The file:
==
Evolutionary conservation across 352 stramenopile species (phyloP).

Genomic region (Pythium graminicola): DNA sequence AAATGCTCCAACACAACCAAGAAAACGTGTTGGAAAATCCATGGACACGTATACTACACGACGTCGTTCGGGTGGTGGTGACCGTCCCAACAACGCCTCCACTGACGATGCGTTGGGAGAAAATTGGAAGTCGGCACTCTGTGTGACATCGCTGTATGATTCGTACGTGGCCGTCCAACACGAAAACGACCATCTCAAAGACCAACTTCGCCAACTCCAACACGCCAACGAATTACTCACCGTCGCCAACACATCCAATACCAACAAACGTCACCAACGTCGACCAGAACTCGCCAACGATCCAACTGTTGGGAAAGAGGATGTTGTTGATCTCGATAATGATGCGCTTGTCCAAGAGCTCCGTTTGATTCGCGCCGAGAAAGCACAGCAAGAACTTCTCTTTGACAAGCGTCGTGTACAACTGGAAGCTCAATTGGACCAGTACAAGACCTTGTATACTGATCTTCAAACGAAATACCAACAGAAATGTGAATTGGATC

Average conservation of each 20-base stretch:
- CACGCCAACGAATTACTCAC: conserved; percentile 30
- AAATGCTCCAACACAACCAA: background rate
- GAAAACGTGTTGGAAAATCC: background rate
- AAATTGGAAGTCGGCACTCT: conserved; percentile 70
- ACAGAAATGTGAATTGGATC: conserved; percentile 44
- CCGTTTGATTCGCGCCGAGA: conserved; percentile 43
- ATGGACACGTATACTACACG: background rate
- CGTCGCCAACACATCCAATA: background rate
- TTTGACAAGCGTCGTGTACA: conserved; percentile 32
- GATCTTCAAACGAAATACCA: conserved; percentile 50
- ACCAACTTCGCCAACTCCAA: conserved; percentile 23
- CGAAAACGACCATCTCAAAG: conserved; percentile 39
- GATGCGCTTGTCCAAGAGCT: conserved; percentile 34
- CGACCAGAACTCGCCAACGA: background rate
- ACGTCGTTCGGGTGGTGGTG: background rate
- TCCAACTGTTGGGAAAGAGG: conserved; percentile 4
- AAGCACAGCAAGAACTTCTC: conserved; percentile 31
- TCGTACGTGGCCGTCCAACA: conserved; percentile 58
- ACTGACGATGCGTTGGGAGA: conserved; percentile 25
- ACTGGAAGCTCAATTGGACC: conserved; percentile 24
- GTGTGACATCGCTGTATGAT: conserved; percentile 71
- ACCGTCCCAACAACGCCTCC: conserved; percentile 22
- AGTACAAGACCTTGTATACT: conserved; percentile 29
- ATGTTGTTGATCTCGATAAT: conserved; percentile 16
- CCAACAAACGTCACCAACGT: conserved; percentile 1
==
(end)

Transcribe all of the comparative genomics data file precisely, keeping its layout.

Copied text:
Evolutionary conservation across 352 stramenopile species (phyloP).

Genomic region (Pythium graminicola): DNA sequence AAATGCTCCAACACAACCAAGAAAACGTGTTGGAAAATCCATGGACACGTATACTACACGACGTCGTTCGGGTGGTGGTGACCGTCCCAACAACGCCTCCACTGACGATGCGTTGGGAGAAAATTGGAAGTCGGCACTCTGTGTGACATCGCTGTATGATTCGTACGTGGCCGTCCAACACGAAAACGACCATCTCAAAGACCAACTTCGCCAACTCCAACACGCCAACGAATTACTCACCGTCGCCAACACATCCAATACCAACAAACGTCACCAACGTCGACCAGAACTCGCCAACGATCCAACTGTTGGGAAAGAGGATGTTGTTGATCTCGATAATGATGCGCTTGTCCAAGAGCTCCGTTTGATTCGCGCCGAGAAAGCACAGCAAGAACTTCTCTTTGACAAGCGTCGTGTACAACTGGAAGCTCAATTGGACCAGTACAAGACCTTGTATACTGATCTTCAAACGAAATACCAACAGAAATGTGAATTGGATC

Average conservation of each 20-base stretch:
- CACGCCAACGAATTACTCAC: conserved; percentile 30
- AAATGCTCCAACACAACCAA: background rate
- GAAAACGTGTTGGAAAATCC: background rate
- AAATTGGAAGTCGGCACTCT: conserved; percentile 70
- ACAGAAATGTGAATTGGATC: conserved; percentile 44
- CCGTTTGATTCGCGCCGAGA: conserved; percentile 43
- ATGGACACGTATACTACACG: background rate
- CGTCGCCAACACATCCAATA: background rate
- TTTGACAAGCGTCGTGTACA: conserved; percentile 32
- GATCTTCAAACGAAATACCA: conserved; percentile 50
- ACCAACTTCGCCAACTCCAA: conserved; percentile 23
- CGAAAACGACCATCTCAAAG: conserved; percentile 39
- GATGCGCTTGTCCAAGAGCT: conserved; percentile 34
- CGACCAGAACTCGCCAACGA: background rate
- ACGTCGTTCGGGTGGTGGTG: background rate
- TCCAACTGTTGGGAAAGAGG: conserved; percentile 4
- AAGCACAGCAAGAACTTCTC: conserved; percentile 31
- TCGTACGTGGCCGTCCAACA: conserved; percentile 58
- ACTGACGATGCGTTGGGAGA: conserved; percentile 25
- ACTGGAAGCTCAATTGGACC: conserved; percentile 24
- GTGTGACATCGCTGTATGAT: conserved; percentile 71
- ACCGTCCCAACAACGCCTCC: conserved; percentile 22
- AGTACAAGACCTTGTATACT: conserved; percentile 29
- ATGTTGTTGATCTCGATAAT: conserved; percentile 16
- CCAACAAACGTCACCAACGT: conserved; percentile 1